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McConnell’s Fighting Words

In a harsh assessment of President Barack Obama’s first year in office, Senate Minority Leader Mitch McConnell (R-Ky.) said the administration’s “hard left” agenda has reshaped the political landscape in favor of Republicans while crippling Democrats’ chances of enacting meaningful legislation.

Democrats “fundamentally misread the mandate of 2008. I don’t think it had anything whatsoever to do with turning America into a Western European country. It was more, kind of fatigue with the previous administration,” McConnell argued during an interview this week in his Capitol office.

McConnell argued that as a result, a “sea change in the political environment” has occurred over the last year that has favored Republicans while causing increasing divisions within Democratic ranks.

“One thing I think is pretty safe to say is that there has been a sea change in the political environment and the confidence, if you will, of the majority that they are in sync with the American people,” McConnell said. “If you look at the political landscape from, say, November of ’08 and compare it to today, we were down 12 in the party generic ballot, and two weeks ago in Gallup we were up four.”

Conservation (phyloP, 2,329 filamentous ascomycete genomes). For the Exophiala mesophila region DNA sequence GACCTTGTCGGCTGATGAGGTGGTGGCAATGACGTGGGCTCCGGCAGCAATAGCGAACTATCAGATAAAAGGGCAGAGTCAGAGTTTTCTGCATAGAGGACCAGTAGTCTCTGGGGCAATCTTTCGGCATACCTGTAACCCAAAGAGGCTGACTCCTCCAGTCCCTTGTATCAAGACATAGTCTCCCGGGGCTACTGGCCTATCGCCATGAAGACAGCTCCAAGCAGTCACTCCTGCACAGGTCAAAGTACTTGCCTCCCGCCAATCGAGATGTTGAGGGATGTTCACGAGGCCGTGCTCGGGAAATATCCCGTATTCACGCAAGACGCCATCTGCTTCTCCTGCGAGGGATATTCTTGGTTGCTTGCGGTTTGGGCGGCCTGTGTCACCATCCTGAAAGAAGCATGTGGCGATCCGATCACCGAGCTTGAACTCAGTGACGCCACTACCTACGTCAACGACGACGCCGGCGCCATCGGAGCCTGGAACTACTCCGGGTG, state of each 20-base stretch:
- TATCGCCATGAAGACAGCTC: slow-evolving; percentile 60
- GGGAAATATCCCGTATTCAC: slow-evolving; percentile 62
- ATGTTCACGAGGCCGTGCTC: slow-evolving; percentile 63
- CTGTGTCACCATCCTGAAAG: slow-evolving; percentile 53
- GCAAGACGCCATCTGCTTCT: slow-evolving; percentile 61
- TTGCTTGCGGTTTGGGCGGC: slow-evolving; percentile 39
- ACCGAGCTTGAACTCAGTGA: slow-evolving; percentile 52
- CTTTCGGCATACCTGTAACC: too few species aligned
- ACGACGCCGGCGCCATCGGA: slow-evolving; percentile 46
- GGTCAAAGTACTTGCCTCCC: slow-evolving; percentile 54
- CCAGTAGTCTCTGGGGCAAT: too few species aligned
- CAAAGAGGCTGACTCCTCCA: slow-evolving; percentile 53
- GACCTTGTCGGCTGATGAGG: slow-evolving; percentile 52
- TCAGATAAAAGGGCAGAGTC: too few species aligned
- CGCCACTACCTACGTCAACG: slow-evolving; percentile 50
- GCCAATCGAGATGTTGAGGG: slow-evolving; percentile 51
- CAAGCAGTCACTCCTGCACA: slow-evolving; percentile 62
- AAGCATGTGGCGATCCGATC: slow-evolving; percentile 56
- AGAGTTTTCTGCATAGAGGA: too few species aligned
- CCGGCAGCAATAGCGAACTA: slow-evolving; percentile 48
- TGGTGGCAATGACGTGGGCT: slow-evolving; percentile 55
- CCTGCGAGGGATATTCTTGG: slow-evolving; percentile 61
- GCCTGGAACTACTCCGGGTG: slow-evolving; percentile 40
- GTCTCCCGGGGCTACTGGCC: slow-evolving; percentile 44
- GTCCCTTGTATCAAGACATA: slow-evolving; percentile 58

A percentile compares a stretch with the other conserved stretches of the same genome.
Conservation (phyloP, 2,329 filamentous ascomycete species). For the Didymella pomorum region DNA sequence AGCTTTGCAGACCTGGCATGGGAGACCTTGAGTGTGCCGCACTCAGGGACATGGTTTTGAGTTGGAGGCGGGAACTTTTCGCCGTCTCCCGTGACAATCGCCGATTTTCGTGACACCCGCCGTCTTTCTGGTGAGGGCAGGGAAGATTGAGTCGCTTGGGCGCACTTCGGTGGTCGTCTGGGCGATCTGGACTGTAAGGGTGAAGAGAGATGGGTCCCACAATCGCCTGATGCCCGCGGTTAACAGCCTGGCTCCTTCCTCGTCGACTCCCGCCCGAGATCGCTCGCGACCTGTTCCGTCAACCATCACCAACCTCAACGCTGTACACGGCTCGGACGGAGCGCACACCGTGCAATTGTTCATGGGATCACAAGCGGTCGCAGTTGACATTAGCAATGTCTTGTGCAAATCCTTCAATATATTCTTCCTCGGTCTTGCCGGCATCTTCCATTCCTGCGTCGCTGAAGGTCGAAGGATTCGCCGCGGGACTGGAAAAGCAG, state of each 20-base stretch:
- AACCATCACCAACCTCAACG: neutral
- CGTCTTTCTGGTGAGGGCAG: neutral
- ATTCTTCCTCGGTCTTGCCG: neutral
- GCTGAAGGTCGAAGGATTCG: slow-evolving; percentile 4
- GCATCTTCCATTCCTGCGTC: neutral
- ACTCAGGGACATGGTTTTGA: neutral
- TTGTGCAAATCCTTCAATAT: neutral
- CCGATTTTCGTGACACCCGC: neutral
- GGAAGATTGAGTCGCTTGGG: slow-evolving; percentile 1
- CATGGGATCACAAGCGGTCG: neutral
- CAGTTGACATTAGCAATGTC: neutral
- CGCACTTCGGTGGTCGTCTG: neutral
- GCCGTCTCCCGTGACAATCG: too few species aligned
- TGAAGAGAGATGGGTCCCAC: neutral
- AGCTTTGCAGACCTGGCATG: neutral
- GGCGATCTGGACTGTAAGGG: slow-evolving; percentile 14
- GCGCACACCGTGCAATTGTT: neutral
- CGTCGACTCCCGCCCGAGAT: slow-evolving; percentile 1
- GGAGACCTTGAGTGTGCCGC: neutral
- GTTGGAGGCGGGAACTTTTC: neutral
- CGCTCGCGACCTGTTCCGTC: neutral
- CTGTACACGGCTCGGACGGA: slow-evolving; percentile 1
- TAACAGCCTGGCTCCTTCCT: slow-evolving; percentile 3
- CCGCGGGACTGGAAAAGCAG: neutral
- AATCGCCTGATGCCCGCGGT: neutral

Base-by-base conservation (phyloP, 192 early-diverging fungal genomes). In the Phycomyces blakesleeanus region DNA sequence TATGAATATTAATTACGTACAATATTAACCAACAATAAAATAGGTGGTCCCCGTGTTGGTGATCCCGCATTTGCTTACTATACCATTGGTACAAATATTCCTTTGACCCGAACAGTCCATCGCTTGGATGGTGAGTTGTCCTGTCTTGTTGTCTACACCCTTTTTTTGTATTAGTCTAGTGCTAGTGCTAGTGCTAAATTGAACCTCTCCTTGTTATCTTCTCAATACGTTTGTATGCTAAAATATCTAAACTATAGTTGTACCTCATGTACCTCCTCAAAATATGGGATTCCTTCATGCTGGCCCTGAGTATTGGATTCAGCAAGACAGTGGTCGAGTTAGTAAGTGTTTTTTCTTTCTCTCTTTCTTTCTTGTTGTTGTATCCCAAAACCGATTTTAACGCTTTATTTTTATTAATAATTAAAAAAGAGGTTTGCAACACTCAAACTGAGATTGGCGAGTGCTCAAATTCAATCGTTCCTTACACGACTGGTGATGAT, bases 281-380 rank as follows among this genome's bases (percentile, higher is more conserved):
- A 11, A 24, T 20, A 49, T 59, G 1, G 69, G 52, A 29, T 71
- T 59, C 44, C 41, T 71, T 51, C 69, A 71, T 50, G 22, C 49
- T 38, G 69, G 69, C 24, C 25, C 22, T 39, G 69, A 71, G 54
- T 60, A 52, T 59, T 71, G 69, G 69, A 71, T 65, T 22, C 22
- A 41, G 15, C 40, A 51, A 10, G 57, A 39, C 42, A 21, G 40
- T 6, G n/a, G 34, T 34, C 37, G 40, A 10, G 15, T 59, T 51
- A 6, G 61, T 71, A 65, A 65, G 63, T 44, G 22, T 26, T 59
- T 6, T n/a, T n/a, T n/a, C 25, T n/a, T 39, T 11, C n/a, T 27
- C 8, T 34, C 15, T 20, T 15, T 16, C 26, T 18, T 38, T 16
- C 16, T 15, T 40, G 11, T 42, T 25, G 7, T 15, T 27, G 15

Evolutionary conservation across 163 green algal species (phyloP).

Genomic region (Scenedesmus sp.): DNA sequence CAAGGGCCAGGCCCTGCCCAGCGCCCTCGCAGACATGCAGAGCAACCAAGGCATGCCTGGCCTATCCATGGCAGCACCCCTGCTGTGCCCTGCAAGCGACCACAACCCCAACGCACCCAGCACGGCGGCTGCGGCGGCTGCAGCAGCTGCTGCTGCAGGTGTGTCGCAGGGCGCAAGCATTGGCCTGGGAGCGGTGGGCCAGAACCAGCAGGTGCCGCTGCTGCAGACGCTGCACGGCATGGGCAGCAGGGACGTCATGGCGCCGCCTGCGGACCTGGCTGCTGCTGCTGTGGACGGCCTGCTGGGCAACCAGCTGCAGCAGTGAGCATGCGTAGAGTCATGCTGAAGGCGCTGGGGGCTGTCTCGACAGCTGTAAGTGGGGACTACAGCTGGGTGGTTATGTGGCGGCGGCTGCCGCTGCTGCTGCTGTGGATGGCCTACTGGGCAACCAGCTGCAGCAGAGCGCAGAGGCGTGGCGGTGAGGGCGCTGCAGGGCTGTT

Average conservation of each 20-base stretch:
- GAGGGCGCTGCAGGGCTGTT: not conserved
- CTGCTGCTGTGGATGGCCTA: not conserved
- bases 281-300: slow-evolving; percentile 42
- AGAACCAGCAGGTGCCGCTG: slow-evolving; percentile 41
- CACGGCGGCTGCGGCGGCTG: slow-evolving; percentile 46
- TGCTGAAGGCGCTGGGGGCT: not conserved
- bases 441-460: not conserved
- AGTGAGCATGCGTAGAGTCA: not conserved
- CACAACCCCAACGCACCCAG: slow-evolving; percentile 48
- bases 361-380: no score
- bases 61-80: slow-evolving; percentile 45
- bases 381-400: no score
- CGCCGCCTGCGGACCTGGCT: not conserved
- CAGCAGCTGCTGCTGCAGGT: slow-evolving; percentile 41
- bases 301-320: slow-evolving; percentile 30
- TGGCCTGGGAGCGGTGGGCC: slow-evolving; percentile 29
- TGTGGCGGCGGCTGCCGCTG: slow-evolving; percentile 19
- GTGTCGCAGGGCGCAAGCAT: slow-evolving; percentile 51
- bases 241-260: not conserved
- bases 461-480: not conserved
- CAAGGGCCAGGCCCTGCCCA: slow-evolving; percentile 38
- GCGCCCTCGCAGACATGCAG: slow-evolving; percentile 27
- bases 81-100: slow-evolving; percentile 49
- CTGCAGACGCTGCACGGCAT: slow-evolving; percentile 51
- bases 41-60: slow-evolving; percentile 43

That shift has implications for the president’s agenda on Capitol Hill, McConnell argued, noting that electoral pressures and public interest in issues such as the health care reform bill are driving that change.

“That has an impact on what happens up here, because we don’t exist in splendid isolation here. We are constantly interacting with our constituents, looking at the published polls about how people feel about how we’re doing. ... That explains in my view the difficulty they’re having passing the health care bill. The anxiety is on their side, and the energy and the passion is on our side.”

McConnell argued that Democrats and the White House have, at least on the domestic policy front, pursued an explicitly partisan approach. “The domestic strategy was, unify the Democrats, try to pick off a few Republicans, give it a patina of bipartisanship and jam them. ... I think the bipartisan stuff with them is just talk,” McConnell said.

He also took issue with the numerous public shows of bipartisanship by the White House, including this week’s jobs summit, arguing that outreach is not the same as a commitment to working together.

“There’s been plenty of reaching out. The president’s a nice guy, people are friendly and all that. But it’s about policy, not personality. I think the core mistake they made, if they were truly seeking bipartisan consensus, was best reflected by the statement by the chief of staff at the beginning of the year that a crisis is a terrible thing to waste. And we all knew what that meant, that they were going to go hard left,” McConnell said.

McConnell did praise Obama’s decision to back an escalation in Afghanistan, the one bright spot in an otherwise bleak assessment of the administration.

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